Engineering’s Larry Sears honored with 2020 Carl F. Wittke Award for Excellence in Undergraduate Teaching

Headshot of Larry Sears
Engineering’s Larry Sears honored with 2020 Carl F. Wittke Award for Excellence in Undergraduate Teaching

After graduating from Case Institute of Technology in 1969 with a BS in electrical engineering, Larry Sears (CIT ‘69) founded Hexagram Inc., a business-to-business company that developed and manufactured a range of electronic systems and controls for a variety of customers. After 35 years in industry, Sears sold that company and returned to Case Western Reserve University as an adjunct faculty member, where he shares his expertise in engineering, experience in industry and passion for tinkering.

“This sounds corny, but ‘Larry Lab’ changed my life,” said a former student about the impact of the Electrical, Computer and Systems Engineering 371: Applied Circuit Design course taught by Larry Sears.

For those who haven’t taken the course, “Larry Lab” is the result of combining engineering theory, practical applications and a teacher who loves what he does.

Students have described his course as “legendary,” so it’s clear to see why one of them nominated Sears for the 2020 Carl F. Wittke Award for Excellence in Undergraduate Teaching. Sears will receive the award during commencement ceremonies on Sunday, May 17.

Bringing real-world experience to the classroom

Students see Sears’ experience in industry as an asset, particularly in the way it has shaped his approach to teaching. His course is focused on applying theory to real-world projects and encouraging students to find what really works, because as Sears will tell you: “Actual performance is always going to be different from simulations and calculations; as in life, things rarely go according to expectations.”

Sears’ project-based approach to learning includes challenging students to a new project every week, with each project presenting different topics in analog, mixed-signal, and power electronics. Students are challenged to meet functional and quantitative requirements for each project, but are not provided guidelines on how to meet those specifications; students say this fosters independent thinking and creativity. The goal is to shape students into skilled, professional, and productive engineers who can design efficient, cost-effective, and reliable products.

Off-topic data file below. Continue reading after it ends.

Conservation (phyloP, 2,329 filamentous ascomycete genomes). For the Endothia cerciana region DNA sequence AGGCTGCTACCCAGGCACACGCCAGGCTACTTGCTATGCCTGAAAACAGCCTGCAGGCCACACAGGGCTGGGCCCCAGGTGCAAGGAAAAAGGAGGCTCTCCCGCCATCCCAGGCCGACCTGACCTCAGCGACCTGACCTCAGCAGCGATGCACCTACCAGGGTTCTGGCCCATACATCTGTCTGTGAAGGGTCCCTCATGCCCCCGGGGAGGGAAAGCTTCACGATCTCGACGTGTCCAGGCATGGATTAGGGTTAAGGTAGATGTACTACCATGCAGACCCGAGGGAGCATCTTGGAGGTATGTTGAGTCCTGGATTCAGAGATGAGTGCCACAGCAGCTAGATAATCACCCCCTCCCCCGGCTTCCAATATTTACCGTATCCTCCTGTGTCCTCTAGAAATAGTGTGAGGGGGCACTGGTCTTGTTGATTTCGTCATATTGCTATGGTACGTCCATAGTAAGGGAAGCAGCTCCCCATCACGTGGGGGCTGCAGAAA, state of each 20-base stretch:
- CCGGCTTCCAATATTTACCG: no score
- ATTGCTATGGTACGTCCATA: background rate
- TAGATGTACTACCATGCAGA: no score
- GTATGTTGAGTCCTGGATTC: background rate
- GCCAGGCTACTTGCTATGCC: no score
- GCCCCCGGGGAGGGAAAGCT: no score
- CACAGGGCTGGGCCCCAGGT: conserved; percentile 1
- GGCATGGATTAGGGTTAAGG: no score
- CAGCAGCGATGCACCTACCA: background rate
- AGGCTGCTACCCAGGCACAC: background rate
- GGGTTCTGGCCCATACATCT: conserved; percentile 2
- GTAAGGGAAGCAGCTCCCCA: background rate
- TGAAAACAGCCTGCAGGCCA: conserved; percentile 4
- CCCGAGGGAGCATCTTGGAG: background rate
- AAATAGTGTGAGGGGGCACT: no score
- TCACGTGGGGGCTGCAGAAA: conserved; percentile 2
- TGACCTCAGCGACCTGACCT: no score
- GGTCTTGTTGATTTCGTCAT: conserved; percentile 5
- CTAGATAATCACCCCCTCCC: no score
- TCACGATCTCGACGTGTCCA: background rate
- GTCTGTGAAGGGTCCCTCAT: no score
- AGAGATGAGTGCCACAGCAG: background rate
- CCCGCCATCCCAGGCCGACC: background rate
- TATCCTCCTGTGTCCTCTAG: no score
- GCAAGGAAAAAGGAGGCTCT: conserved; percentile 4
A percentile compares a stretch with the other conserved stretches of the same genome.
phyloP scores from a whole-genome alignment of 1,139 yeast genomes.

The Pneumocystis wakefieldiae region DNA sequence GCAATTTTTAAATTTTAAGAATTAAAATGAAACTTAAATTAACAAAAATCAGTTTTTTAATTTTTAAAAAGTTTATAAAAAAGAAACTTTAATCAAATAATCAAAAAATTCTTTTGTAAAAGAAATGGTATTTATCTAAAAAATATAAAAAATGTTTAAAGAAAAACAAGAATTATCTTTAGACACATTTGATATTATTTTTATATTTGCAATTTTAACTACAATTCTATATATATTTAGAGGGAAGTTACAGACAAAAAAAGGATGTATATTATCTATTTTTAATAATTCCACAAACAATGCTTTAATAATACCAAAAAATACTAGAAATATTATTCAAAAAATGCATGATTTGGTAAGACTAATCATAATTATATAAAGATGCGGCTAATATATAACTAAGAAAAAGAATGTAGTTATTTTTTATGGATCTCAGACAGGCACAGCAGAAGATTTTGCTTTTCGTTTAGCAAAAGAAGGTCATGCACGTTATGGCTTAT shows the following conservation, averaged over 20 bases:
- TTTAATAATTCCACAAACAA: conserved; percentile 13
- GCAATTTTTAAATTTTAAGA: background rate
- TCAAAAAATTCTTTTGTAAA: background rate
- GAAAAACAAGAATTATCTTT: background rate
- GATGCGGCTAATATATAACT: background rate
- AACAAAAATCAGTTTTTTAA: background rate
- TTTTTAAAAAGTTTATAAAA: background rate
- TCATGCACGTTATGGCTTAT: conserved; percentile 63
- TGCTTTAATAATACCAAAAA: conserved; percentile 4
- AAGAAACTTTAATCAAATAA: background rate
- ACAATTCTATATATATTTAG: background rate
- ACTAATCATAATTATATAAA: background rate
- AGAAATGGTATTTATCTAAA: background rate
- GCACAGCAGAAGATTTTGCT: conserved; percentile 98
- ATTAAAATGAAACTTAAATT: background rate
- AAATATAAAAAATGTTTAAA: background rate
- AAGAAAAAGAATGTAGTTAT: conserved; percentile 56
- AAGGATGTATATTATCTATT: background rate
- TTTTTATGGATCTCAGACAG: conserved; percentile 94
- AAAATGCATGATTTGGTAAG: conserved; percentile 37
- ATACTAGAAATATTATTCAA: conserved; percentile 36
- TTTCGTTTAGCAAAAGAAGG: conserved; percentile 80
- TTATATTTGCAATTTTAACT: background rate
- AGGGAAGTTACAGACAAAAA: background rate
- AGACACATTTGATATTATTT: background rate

According to Sears, even failures provide learning opportunities, because “it’s probably more important to learn how to not design something as it is to learn how to design something.”

Pedram Mohseni, the Leonard Case Jr. Professor of Engineering and interim chair of the Department of Electrical, Systems and Computer Engineering, describes Sears’ course as enriching to the department, and “one of the most challenging, but also most rewarding, courses in our electrical engineering curriculum, teaching applied circuit design to our students using real-world examples and through hands-on, experiential learning.”

Sears’ favorite part of teaching students is that lightbulb moment when you can see a student “get it.” One of the first projects the students take on is building a function generator, a complex laboratory instrument with multiple components.

“You just see the pride in these kids when they make something this complicated after just a couple weeks of the course,” he said. “That’s always a real milestone.”

Lessons that last

According to his students, “Larry Lab” provides students with the background, experience and confidence they need to enter the workforce.

“The course structure is basically an interview every week,” said the student who nominated Sears for this award. “Larry takes the time to ‘interview’ every group on their circuit design, their conceptual understanding, and most importantly, their rationale for design decisions. The course quickly sharpens your technical and soft skills. To succeed in both his class and industry, you must know the technical details and be able to communicate it too.” 

When asked what he thought about receiving the Wittke recognition, Sears shared that he’s “pleased and proud.”

“I really think it’s neat,” he said. “I’ve always thought that the students take to the course very well, but to have a recognition like this that’s unique and tangible—that’s very rewarding.”

About the award

Created in 1964, the Wittke Award is named for Carl Frederick Wittke, who, from 1948 to 1963, was professor of history, chair of the Department of History and vice president of Western Reserve University. Faculty members who teach undergraduates are eligible. Undergraduates nominate candidates; a committee of students interviews nominated faculty members and recommends winners. Two faculty members receive the award each year.

(From The Daily, 5/8/2020)